When Akbaruddin pleaded with Swaraj not to pick Boris Johnson's phone!
Ahead of the successful election of judge Dalveer Bhandari to the International Court of Justice ICJ in 2017, the then UK foreign secretary Boris Johnson tried to contact then external affairs minister Sushma Swaraj but UN envoy Syed Akbaruddin pleaded with her not to talk to the British leader.
Ahead of the successful election of judge Dalveer Bhandari to the International Court of Justice (ICJ) in 2017, the then UK foreign secretary Boris Johnson tried to contact then external affairs minister Sushma Swaraj but UN envoy Syed Akbaruddin pleaded with her not to talk to the British leader. The former Indian diplomat makes this revelation in his book ''India vs UK: The Story of an Unprecedented Diplomatic Win''.
The ICJ victory, upending all past precedents, is a good case study to understand the changing contours of India's recent approach to global fora, says Akbaruddin, who served as India's Permanent Representative to the UN from 2016 till his retirement from the Indian Foreign Service in 2020.
Unwilling at first, India was prompted to enter the ring in the wake of the Kulbhushan Jadhav case, which proved the importance of having an Indian judge at the court. The contest that followed was like a 'David-and-Goliath fight' against the permanent members of the Security Council, who all put their might behind the UK for its candidate.
But in the contest, the UN Security Council and the General Assembly voted overwhelmingly in support of India. Judge Bhandari received all 15 votes in the UNSC and 183 out of the 193 votes in the UN General Assembly.
The UK had decided to withdraw its candidate after a closely fought electoral process.
Akbaruddin, also a former spokesperson of the external affairs ministry, says major elections at the UN bring together all elements of a state's acumen in multilateral diplomacy as well as a state's ability to leverage the intensity of bilateral ties to its advantage on the global platform.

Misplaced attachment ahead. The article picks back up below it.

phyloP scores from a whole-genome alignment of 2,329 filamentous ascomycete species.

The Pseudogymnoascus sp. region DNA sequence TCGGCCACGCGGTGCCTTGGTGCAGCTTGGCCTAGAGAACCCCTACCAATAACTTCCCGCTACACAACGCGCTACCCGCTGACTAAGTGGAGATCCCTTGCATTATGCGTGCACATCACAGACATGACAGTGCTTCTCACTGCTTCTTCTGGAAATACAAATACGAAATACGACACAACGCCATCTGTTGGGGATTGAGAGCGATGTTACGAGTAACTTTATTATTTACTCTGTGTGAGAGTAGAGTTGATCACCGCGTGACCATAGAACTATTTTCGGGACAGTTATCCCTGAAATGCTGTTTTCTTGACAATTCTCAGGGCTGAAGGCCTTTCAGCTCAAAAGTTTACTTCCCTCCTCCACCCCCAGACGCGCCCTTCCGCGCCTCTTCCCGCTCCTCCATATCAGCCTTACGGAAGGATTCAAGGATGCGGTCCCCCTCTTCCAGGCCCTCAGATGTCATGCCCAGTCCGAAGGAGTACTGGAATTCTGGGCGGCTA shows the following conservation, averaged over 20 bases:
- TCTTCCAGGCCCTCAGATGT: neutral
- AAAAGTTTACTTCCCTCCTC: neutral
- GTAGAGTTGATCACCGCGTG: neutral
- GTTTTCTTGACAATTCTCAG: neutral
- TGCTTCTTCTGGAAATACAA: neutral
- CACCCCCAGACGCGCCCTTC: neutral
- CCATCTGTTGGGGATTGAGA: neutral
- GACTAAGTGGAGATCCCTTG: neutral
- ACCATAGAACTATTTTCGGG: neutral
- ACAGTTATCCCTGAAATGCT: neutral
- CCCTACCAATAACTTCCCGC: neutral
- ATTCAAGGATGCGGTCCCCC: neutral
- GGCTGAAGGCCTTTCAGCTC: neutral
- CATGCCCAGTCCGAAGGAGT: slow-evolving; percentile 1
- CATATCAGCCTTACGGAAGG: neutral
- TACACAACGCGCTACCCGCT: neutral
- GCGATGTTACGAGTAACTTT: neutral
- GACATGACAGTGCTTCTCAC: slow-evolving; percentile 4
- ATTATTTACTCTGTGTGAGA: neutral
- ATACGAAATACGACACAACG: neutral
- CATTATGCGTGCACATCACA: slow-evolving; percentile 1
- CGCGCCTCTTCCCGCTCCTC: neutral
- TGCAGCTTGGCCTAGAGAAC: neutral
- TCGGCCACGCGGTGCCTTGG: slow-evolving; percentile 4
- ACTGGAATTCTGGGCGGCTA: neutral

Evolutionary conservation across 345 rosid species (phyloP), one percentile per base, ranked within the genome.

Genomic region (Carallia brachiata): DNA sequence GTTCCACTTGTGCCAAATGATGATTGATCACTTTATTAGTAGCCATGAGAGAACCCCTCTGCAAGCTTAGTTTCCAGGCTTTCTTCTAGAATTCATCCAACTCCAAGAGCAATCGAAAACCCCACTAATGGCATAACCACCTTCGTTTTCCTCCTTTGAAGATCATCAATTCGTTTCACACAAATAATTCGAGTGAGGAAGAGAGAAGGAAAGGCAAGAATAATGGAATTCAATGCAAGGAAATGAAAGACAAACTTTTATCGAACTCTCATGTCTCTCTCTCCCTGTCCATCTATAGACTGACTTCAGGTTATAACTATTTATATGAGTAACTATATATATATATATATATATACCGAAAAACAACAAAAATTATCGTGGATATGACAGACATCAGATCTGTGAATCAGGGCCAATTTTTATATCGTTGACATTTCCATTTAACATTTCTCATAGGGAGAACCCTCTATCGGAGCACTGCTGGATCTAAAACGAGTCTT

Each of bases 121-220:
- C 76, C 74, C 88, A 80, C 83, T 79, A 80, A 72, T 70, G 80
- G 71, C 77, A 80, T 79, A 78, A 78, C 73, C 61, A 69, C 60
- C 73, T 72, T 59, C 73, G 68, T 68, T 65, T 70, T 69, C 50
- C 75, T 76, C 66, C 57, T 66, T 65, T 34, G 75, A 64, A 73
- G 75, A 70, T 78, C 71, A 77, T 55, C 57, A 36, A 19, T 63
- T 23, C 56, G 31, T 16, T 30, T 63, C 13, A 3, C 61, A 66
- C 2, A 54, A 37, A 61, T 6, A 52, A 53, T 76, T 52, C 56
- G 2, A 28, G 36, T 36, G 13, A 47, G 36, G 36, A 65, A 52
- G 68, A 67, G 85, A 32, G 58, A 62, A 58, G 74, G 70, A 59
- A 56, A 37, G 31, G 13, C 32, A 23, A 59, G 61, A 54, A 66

They are also a useful way of understanding the ground realities that diplomats are required to navigate in fulfilling foreign policy objectives, he says.
There were hectic parleys with global leaders and officials before the contest. After one of these meetings, Akbaruddin was rummaging through text messages when he saw one from then foreign secretary S Jaishankar that said Boris Johnson of the UK is trying to contact the external affairs minister in New Delhi.
''I did not even see the rest of his messages; I take leave of the host and hurriedly call Dr Jaishankar. Before hearing me out, he assures me, 'Relax, we know your views.' Nevertheless, I urge, 'Please don't put him through.' In the midst of the battle, all I am thinking is that there may be some offer that the UK may make that would be difficult for the minister to decline,'' Akbaruddin writes.
''So single-minded am I in denying an exit route to the UK that it never occurs to me that the UK may be seeking to contact the minister for anything else,'' he adds.
''Foreign Secretary Johnson had reacted with enthusiasm as I introduced Minister Swaraj to him. Shaking his head several times, he had muttered, 'Sushma, oh Sushma', and then excitedly grabbed her hand, pivoting towards the next room to tell Prime Minister Theresa May with great relish that 'Sushma has come','' the book, published by HarperCollins India, says.
The reception had clashed with the annual US reception by President Donald Trump, and Swaraj had indeed made the extra effort to attend the UK reception, it says.
''These thoughts make my concerns mount about what may happen now if they talk. To assuage my anxiety, I decide to call the minister's residence. It is already late but, having worked with her for long in Delhi and in my present assignment, I know she will understand. 'Ma'am, please don't pick up the phone,' I plead,'' Akbaruddin writes.
He then mentions that Swaraj laughed disarmingly and replied, ''I have listened to you all the time.'' Interestingly, some minutes later, Akbaruddin got a call from Jaishankar who exclaimed, ''We've done it. I just got a message that the UK is withdrawing its candidate.'' Shortly thereafter, British Ambassador to UN Matthew Rycroft confirmed that Judge Christopher Greenwood has withdrawn his candidature resulting in the victory of Judge Bhandari, the only candidate left in the contest.
(This story has not been edited by Devdiscourse staff and is auto-generated from a syndicated feed.)